Polly Samson’s escapist novel A Theater for Dreamers is set in 1960 on the quaint Greek island of Hydra—a haven detached from the rest of Europe, where artists roam free and unencumbered.
After eighteen-year-old Erica loses her mother, she finds an unopened package, sent to her mother, holding a copy of an old friend’s new book. The book is set on a Greek island, and comes with an open invitation to come visit. Desperate to get away from her abusive father, Erica, her brother, and her boyfriend travel to Hydra for the summer.
On Hydra, Erica meets an elusive circle of talented artists and writers. She’s an aspiring novelist herself, but shy. She becomes infatuated with the island and its eccentric denizens. Slipping into a fascinating clique, she observes unabashed drinking, drug-taking, and sex. But Hydra is perhaps too small to house so many stubborn creatives without conflict. Over time, the illusion of this utopian bohemia crumbles, and Erica’s struggle to rise above midcentury gender roles does not end once she’s out of her father’s grasp.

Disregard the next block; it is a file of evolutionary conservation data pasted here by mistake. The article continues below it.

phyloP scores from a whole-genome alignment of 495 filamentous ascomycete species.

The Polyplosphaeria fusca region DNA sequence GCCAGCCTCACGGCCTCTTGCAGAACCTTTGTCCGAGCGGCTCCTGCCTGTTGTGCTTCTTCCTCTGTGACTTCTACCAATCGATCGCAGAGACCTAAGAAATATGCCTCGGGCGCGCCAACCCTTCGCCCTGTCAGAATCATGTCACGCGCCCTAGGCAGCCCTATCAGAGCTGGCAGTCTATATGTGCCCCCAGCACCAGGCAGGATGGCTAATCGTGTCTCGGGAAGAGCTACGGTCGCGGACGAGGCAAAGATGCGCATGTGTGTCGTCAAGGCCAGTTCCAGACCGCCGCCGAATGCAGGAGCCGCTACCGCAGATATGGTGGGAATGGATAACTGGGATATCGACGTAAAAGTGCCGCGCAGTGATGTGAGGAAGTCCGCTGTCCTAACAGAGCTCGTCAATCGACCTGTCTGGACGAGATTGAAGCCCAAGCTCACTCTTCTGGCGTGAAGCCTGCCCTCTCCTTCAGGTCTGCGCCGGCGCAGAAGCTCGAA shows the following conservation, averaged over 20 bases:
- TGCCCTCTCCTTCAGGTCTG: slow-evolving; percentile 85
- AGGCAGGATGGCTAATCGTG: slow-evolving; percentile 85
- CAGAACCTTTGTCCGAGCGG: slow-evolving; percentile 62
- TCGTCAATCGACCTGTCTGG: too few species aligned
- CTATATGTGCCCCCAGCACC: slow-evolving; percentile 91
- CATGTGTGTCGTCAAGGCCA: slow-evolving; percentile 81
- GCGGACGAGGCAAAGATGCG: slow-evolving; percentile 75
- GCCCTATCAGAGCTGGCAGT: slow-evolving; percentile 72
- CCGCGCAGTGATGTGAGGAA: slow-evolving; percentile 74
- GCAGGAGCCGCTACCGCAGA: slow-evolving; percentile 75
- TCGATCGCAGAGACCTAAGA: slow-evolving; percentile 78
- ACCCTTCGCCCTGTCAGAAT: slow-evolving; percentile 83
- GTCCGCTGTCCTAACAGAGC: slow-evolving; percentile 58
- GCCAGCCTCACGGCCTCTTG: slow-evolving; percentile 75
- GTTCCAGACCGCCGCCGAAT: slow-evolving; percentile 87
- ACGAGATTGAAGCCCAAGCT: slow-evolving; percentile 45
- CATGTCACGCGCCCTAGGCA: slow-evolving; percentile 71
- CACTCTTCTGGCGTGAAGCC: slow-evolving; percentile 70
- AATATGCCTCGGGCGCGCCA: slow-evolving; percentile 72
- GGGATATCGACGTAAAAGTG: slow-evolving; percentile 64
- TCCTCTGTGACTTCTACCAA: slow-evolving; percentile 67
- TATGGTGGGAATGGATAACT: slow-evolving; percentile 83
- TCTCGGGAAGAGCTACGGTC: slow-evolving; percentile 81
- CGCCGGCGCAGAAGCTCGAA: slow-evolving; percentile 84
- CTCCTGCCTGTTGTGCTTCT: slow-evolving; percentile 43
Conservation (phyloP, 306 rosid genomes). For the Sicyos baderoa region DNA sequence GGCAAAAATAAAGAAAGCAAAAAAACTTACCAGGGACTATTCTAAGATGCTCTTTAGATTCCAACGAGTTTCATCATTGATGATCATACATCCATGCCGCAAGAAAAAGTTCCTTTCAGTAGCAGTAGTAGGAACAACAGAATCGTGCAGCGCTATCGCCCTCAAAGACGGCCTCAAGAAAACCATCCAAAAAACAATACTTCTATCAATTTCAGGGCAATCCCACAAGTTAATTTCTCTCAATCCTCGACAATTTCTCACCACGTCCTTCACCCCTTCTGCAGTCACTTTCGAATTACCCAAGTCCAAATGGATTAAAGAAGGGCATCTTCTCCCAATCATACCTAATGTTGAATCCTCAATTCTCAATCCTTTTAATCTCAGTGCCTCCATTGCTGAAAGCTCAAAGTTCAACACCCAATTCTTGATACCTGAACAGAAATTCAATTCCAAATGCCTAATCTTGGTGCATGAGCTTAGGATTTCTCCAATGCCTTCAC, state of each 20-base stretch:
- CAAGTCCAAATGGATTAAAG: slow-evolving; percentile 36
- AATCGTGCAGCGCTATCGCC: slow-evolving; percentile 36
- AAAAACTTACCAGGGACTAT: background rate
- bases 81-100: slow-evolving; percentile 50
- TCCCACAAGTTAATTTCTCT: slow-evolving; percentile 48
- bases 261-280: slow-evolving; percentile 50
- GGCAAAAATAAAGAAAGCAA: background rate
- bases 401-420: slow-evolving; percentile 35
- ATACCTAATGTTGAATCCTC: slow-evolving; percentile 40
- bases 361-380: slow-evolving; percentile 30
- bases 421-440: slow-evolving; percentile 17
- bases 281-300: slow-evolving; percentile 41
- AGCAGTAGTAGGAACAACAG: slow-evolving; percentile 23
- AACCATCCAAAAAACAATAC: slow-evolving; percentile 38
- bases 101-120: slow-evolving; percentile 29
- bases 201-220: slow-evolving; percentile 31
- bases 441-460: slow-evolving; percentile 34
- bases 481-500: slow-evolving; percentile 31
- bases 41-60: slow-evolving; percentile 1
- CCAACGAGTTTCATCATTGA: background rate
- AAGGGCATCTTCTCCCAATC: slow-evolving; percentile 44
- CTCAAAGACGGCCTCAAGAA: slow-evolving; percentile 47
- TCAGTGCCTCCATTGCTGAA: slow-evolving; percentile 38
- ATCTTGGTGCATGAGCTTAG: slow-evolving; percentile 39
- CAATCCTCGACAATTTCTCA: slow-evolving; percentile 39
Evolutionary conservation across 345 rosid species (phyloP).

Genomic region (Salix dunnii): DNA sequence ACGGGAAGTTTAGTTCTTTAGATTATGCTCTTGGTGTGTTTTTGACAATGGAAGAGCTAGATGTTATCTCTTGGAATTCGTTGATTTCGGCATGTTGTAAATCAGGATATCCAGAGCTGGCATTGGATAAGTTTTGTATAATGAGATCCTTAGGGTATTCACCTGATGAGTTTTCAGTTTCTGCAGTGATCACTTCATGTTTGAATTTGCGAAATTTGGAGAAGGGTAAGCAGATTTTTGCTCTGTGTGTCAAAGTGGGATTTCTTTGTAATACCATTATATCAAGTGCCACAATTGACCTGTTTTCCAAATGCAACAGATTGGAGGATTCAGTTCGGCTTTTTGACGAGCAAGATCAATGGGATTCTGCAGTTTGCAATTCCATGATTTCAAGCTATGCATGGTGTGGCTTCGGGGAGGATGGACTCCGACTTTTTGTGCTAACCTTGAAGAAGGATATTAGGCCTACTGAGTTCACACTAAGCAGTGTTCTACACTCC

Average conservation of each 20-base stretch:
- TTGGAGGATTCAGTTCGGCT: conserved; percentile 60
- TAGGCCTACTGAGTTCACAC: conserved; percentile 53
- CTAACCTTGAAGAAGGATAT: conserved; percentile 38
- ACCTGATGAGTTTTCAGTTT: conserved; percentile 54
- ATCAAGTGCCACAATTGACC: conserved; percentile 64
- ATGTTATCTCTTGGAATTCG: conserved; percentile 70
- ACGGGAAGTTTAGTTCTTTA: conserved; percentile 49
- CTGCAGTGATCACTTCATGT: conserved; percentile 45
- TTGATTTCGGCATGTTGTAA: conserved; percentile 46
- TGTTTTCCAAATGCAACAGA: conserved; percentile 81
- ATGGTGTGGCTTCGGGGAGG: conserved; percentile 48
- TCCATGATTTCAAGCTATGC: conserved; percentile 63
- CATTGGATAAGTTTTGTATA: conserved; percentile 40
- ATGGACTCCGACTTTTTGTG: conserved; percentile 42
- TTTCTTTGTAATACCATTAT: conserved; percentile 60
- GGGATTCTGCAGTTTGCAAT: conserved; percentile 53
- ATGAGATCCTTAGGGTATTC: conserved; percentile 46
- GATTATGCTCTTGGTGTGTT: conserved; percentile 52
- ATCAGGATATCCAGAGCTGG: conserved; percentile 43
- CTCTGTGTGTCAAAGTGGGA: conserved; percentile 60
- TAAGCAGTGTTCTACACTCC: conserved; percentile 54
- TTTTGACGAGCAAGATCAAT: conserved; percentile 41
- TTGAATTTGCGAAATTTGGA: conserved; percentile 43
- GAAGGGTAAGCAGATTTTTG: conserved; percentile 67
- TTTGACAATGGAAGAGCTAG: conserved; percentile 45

As it turns out, the book’s free-spirited artists are not figments of Samson’s imagination. Rather, the book captures real people whose lives intertwined while they lived on Hydra, a young Leonard Cohen, an irreverent Axel Jensen, and the married collaborators Charmian Clift and George Johnston among them. The text is a glimpse at what the day-to-day lives of these luminaries might have been like.
The novel’s meandering, dreamlike writing style is delightful, comparing a sunburnt woman to “strawberry ice cream, a morning calamine ghost,” though some descriptions are belabored, dragging out the already slow-moving plot. Still, A Theater for Dreamers embodies a summer vacation, capturing the essence of Hydra in vibrant, saltwater-scented impressions.
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